More consumers asking docs for specific treatments: Prevention study
More Americans are asking their doctors about specific medicines advertised – and more are getting them, according to Prevention magazine’s 9th annual survey of consumer reaction to DTC advertising.
The number of Americans that talked to their doctor about a specific medication that was advertised jumped 7 points this year to 41%, or 85.8 million, according to the survey – the biggest jump so far. Of those who talked to their doctor about an advertised drug, whether they asked for it or not, 36%, or 30.2 million, got it – up 4 points from 2005’s 32%. The rise in those getting the advertised medication discussed reverses a four-year downward trend, from 50% in 2001 to 32% in 2005.
Those numbers, coupled with greater awareness of unbranded disease state advertising (up 7 points on 2005 to 42%), suggest that patients are being driven to their doctors with specific questions by spots.
One factor in the increased talk could be increased spending on chronic disease categories like cholesterol and acid reflex in response to less spending on ED drug ads, said Prevention publisher Rodale’s director of consumer and advertising trends, Cary Silver. Not surprisingly, the largest increase in doctor-patient discussion about a particular condition due to advertising went to insomnia – 11 points. But Prevention also found jumps in talk about arthritis (6 points), heartburn (5 points), cholesterol and diabetes (4 points). But the survey did track increases among caregivers asking about a medication (11 points) and the condition treated (10 points), along with consumers asking about a medicine they were personally taking (8 percent).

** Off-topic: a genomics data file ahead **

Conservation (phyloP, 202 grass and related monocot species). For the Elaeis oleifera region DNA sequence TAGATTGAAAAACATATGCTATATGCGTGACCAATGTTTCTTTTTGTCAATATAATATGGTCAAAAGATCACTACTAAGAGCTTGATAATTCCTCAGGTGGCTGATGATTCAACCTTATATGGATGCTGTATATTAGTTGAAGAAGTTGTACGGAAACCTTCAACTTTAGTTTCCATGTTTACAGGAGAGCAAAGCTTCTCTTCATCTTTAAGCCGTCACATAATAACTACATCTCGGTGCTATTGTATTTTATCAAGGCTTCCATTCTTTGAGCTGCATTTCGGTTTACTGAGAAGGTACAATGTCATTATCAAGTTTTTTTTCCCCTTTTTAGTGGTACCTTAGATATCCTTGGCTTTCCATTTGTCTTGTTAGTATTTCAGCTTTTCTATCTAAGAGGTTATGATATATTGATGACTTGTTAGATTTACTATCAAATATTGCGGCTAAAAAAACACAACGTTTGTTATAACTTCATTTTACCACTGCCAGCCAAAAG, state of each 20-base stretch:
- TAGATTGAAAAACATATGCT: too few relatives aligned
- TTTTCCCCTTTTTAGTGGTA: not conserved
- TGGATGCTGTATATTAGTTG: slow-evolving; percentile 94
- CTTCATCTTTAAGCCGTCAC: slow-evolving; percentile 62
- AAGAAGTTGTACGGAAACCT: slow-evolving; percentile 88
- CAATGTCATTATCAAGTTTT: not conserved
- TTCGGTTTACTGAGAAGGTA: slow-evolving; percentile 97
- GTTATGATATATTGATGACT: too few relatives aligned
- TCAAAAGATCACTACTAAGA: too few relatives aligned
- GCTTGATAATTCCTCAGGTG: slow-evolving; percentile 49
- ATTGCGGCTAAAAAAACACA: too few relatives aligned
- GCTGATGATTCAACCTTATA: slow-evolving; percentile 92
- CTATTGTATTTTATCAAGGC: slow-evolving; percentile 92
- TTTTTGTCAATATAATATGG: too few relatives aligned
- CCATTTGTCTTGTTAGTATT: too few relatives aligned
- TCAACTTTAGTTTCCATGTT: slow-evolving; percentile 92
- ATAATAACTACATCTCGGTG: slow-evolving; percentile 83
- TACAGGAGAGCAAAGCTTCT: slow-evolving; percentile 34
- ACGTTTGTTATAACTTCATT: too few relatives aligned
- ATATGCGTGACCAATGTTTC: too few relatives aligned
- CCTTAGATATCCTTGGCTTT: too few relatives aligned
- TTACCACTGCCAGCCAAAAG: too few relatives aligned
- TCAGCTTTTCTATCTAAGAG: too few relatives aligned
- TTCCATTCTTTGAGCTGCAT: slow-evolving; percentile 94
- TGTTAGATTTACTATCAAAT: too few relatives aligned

No one demographic seemed to be driving the trend, with sharp increases in those who talked to their doctor about an advertised drug among Gen Y consumers (17 points), non-high school graduates (15 points), African Americans (13 points, high income earners (12 points) and seniors 61 and up (10 points).
The survey also gave some insight into how consumers view doctors and celebs in ads. Twenty percent said a doctor appearing in a spot could influence their view of the drug’s effectiveness, while 69% said it would not affect their assessment – a finding that Dr. Katherine Aiken of DDMAC said shows companies must note when an actor appears in an ad portraying a doctor. Just 6% said a celebrity would persuade them of a drug’s effectiveness.
Consumers remained divided on the merit of DTC advertising, with strong majorities agreeing that ads tell people about new treatments and alert people to symptoms of medical conditions, but little more than half strongly or somewhat agreeing that DTC ads are done responsibly.
“Consumers can live with that dichotomy of views,” said Rodale’s Silver, “because if you need pharmaceutical drugs, you need them.” The data, said Silver, shows that ads “do not necessarily drive demand but educate consumers to ask better questions, and they’re talking about conditions that don’t necessarily have high notoriety.”